The Industrial Revolution of the 19th century seems to have bypassed Maaseik. The town had lost its importance and did not experience much growth, which perhaps accounts for the survival of many houses from the 17th and 18th century. Until well into the 20th century, several farms were active within the city walls. The walls were gradually taken down in the course of the 19th and 20th century. Only a portion of the south section at Walstraat remains. Some street names recall the names of the old city gates (Bospoort, Maaspoort). In 2007, remains of a fortified tower were found during excavations for an underground parking garage.

A railroad built in the 19th century connected Maaseik to the provincial capital Hasselt, but fell into disuse and was removed around 1950; it now serves as part of a bicycle network in Belgian Limburg. In the early 20th century, a bridge was built over the Meuse, connecting Maaseik directly with the Netherlands. The bridge was destroyed several times during World Wars I and II. The present bridge was built in 1951 and replaced a temporary bridge built by American troops in 1944.

Today, Maaseik is mostly a regional centre for the surrounding communities with some small factories and businesses, shops, restaurants, a theater, schools, a court house and a hospital.

Places of interest[edit]

In Maaseik many buildings are protected as Beschermd erfgoed (National Heritage Sites). Notable are several churches and monasteries, mostly in Baroque and Neoclassical style, and a large number of houses in the local Mosan style. Twelve watermills around Maaseik have been restored, some of which are still functioning and can be visited.

Churches, monasteries and listed houses[edit]

The main church of Maaseik is the Neoclassical Sint-Catharinakerk (Church of Saint Catherine), built in 1840–45. The predecessor of this church was for over 300 years the seat of a powerful religious institution, the chapter of Aldeneik, which was originally based at nearby Aldeneik Abbey, but in 1571 moved to Maaseik in order to escape the religious troubles of the period. The canons of Aldeneik took their treasures with them, which can now be seen in the sacristy of Saint Catherine's. In Aldeneik, all that remains of the once mighty abbey is the heavily restored Sint-Annakerk (Church of Saint Anne).

Several monasteries from the Baroque era have been preserved in Maaseik. The most notable once are the monasteries of the Franciscans, the Capuchins and the Holy Cross Canons. The latter church (Kruisherenkerk) has a Rococo interior.

Maaseik, although a small town, boasts of many listed houses, predominantly in Mosan Renaissance style. Most of the houses are built in brick in combination with soft, yellowish Limburg chalk and a much harder, blueish limestone from the Ardennes region, locally called Naamse steen (Namur stone). Along Markt, Bosstraat, Hepperstraat and Grote Kerkstraat several beautifully adorned Mosan gables can be seen, many with original gable stones.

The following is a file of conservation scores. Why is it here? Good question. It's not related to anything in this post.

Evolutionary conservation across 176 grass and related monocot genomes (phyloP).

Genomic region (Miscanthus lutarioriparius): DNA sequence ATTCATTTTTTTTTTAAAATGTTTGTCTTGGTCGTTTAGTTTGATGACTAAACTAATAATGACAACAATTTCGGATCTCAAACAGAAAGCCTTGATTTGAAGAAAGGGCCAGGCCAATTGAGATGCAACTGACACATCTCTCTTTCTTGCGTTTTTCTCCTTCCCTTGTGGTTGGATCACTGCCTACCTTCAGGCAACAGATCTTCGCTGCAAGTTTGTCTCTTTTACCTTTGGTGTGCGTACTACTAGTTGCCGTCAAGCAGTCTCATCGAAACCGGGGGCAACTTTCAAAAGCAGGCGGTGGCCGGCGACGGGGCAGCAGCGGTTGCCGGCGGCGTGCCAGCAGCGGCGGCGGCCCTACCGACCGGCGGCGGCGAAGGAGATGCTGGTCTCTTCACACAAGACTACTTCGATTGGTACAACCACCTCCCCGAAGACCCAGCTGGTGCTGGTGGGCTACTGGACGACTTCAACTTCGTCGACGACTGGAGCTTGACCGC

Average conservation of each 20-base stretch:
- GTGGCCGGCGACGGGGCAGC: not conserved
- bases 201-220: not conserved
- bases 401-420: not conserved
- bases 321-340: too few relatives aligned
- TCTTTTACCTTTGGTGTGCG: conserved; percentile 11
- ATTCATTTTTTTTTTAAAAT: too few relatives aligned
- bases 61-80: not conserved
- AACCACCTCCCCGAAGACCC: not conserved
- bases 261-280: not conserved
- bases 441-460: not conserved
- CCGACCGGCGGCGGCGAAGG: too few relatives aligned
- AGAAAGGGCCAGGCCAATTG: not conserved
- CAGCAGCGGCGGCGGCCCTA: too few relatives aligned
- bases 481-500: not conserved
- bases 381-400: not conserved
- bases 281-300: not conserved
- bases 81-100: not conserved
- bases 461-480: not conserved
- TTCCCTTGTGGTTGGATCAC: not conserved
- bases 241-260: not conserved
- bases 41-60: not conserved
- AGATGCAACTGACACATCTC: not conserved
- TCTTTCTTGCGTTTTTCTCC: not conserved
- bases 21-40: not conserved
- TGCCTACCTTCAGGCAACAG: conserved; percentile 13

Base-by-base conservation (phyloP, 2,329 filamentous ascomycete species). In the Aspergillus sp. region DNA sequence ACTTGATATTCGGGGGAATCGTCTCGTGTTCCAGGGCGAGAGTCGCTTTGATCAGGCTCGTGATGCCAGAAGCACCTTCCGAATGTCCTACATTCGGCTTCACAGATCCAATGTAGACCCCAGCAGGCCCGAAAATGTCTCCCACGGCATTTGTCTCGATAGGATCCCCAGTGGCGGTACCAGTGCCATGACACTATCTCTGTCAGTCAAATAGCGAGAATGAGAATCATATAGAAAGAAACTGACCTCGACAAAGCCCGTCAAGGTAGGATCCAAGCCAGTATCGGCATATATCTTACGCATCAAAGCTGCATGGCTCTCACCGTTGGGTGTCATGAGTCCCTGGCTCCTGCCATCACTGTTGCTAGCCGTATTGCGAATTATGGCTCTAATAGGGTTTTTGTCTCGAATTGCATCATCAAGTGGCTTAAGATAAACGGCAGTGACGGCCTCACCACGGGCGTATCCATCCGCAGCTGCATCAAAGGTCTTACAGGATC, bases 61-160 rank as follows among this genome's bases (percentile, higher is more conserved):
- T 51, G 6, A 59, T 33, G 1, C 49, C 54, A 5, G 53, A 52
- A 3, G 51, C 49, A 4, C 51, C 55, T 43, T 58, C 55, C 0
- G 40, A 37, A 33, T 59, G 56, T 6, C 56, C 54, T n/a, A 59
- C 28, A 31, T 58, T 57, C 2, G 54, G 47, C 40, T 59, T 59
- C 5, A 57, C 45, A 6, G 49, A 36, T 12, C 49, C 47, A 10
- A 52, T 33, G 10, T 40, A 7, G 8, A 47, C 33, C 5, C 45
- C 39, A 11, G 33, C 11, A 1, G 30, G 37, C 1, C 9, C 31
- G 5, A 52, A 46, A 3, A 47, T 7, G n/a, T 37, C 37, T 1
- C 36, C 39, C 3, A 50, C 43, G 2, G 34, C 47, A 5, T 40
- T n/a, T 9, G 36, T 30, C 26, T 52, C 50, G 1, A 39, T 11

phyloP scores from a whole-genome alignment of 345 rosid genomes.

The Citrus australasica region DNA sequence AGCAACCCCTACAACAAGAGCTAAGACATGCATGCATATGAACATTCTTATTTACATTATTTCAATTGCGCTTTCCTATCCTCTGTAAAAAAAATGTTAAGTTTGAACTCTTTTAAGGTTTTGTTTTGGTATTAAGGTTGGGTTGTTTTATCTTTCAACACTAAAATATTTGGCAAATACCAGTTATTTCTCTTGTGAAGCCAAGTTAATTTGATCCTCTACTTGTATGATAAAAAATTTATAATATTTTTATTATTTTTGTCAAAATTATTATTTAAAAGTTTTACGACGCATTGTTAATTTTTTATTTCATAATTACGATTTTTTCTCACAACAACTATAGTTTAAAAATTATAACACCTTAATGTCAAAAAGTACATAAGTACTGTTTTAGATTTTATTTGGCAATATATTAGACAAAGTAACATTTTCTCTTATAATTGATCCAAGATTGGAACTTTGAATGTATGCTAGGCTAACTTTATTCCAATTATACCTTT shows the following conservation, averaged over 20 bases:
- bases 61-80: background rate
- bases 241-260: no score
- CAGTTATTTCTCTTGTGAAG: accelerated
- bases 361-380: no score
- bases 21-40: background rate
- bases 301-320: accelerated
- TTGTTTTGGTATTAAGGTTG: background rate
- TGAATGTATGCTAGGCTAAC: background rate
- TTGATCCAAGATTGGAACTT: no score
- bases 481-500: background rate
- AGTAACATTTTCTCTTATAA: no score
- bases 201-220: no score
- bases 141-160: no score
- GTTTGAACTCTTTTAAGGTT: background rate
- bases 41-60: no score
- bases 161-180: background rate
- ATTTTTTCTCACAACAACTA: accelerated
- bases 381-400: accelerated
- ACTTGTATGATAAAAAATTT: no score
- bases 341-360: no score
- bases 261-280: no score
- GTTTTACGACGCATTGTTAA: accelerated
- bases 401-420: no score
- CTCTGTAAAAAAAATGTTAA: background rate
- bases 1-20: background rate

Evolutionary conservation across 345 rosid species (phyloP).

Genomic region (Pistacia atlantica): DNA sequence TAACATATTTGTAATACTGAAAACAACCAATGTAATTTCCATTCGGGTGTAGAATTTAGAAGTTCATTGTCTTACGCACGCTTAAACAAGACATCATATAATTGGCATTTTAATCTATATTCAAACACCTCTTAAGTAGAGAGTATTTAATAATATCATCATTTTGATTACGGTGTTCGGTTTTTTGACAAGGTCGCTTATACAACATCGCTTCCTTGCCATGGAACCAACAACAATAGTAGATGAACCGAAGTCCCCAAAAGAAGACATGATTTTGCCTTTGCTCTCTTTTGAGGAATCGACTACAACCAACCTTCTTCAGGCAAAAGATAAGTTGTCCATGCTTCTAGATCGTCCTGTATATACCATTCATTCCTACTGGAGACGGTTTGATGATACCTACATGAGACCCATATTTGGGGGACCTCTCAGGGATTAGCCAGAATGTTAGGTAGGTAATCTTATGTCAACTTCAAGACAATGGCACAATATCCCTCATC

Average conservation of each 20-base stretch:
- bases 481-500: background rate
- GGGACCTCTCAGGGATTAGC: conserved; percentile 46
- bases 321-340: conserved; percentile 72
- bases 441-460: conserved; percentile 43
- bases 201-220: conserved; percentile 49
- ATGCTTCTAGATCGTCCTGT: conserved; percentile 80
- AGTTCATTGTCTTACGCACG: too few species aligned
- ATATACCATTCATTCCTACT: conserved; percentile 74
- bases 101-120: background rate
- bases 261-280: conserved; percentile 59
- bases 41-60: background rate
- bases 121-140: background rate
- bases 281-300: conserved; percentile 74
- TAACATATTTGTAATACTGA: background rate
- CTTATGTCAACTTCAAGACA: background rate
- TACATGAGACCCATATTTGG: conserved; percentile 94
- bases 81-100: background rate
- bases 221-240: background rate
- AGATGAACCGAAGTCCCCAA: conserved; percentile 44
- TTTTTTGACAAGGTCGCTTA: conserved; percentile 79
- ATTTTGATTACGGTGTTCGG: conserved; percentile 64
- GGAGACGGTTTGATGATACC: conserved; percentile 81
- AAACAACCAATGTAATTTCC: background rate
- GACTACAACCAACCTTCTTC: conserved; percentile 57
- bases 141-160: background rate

Market square[edit]

The main square and the true centre of Maaseik is the Markt (Market Square) with the 19th-century statue of the town's famous sons, Jan and Hubert van Eyck. On the North side of the square is the 18th-century town hall and a copy of the old perron, the symbol of judicial freedom of the prince-bishopric of Liège, placed in front of the town hall. The market place is surrounded by old houses, some of which are medieval in core but with 17th or 18th-century gables. Several buildings have been converted into pubs and restaurants and although the tree-lined square is still partly used as a car park, in Summer a number of street terraces give it a lively atmosphere.


  • The church of Saint Catharine houses an important church treasure, which was originally in Aldeneik, but was moved to Maaseik in 1571 when the canons of Aldeneik fled to the safety of the walled town. The church treasury holds the oldest Gospel Book of the Benelux, the Codex Eyckensis, which dates from the early 8th century. The church treasure also includes ancient textiles, some of which are described as garments belonging to the local saints Herlindis and Relindis, and the oldest known embroidered Anglo-Saxon textiles from the 7th, 8th and 9th century. Other treasures in the museum collection are reliquaries, some dating back to the 9th and 10th century, liturgical vessels made of gold and silver, paraments, and ancient manuscripts.
  • The Regionaal Archeologisch Museum (RAM) on Markt includes a museum of regional archeology and local history, and a pharmacy museum. The latter is considered the oldest pharmacy in Belgium and has retained most of its original display of Delftware pots and tin jars. Behind the museum is a small herbal garden.
  • In the nearby Franciscan monastery the privately owned John Selbach Museum displays collections of art and antique dolls. The building also houses a permanent exhibition about the Van Eyck brothers and a scale model of the town as it was in 1672. The building is also used for large-scale exhibitions (in 2008 the Terracotta Army of Xi'an and in 2012 treasures from the Tang dynasty).


City council[edit]

The current city council was elected in the 2018 Belgian local elections. These elections have resulted in a takeover from former opposition party Open VLD who formed a coalition with PRO3680 and N-VA, ousting CD&V from the majority for the first time this century. The new coalition is led by mayor Johan Tollenaere

Party Seats
Open Flemish Liberals and Democrats (Open Vld) 8
Christian Democratic and Flemish (CD&V) 7
Socialist Party Differently (PRO3680) 6
New Flemish Alliance (N-VA) 4
Flemish Interest (VB) 5
Total 29

Notable people of Maaseik[edit]


Twin cities[edit]


  1. ^ "Wettelijke Bevolking per gemeente op 1 januari 2018". Statbel. Retrieved 9 March 2019.
  2. ^ John A. Lynn, The Wars of Louis XIV: 1667-1714 (Longman Publishing: Harlow, England, 1999) p. 113.
  3. ^ Crowe, Joseph Archer (1911). "Eyck, Van" . Encyclopædia Britannica. Vol. 10 (11th ed.). pp. 90–91.
  4. ^ Crowe, Joseph Archer (1911). "Eyck, Van" . Encyclopædia Britannica. Vol. 10 (11th ed.). pp. 90–91.

External links[edit]

  • Official website - Only available in Dutch
  • Lynn, John A., The Wars of Louis XIV: 1667-1714 (Longman Publishing: Harlow, England, 1999).